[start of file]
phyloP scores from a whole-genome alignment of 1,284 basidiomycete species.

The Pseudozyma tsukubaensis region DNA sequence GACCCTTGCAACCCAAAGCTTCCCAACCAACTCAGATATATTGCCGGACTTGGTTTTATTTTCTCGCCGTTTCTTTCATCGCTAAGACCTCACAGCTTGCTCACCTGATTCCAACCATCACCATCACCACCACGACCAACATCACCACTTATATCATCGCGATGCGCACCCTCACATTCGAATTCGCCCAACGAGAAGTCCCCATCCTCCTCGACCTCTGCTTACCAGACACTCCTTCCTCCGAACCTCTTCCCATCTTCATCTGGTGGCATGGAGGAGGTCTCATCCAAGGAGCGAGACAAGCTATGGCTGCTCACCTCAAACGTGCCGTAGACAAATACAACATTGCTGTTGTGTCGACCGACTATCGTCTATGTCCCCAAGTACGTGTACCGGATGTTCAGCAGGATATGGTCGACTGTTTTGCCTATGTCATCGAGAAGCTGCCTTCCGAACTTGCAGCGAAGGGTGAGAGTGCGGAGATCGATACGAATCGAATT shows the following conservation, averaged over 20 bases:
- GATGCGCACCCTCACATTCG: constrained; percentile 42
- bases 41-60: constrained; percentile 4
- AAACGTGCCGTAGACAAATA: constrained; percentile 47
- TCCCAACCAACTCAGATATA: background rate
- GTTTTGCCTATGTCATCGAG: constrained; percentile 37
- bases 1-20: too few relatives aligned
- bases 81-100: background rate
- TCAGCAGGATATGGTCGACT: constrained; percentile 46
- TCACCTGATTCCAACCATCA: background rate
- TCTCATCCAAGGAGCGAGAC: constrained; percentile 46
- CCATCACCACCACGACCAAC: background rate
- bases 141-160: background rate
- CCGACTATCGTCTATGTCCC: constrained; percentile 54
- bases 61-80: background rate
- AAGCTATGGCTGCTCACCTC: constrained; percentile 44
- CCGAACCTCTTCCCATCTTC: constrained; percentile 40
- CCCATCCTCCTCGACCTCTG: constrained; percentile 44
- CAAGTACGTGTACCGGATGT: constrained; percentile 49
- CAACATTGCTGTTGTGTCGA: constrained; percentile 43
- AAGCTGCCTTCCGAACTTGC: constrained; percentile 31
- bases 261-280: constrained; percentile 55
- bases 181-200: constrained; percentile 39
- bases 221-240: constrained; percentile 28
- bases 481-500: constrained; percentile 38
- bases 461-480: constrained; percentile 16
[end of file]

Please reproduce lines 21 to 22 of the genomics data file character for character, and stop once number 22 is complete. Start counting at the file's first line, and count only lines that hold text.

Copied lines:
- CAACATTGCTGTTGTGTCGA: constrained; percentile 43
- AAGCTGCCTTCCGAACTTGC: constrained; percentile 31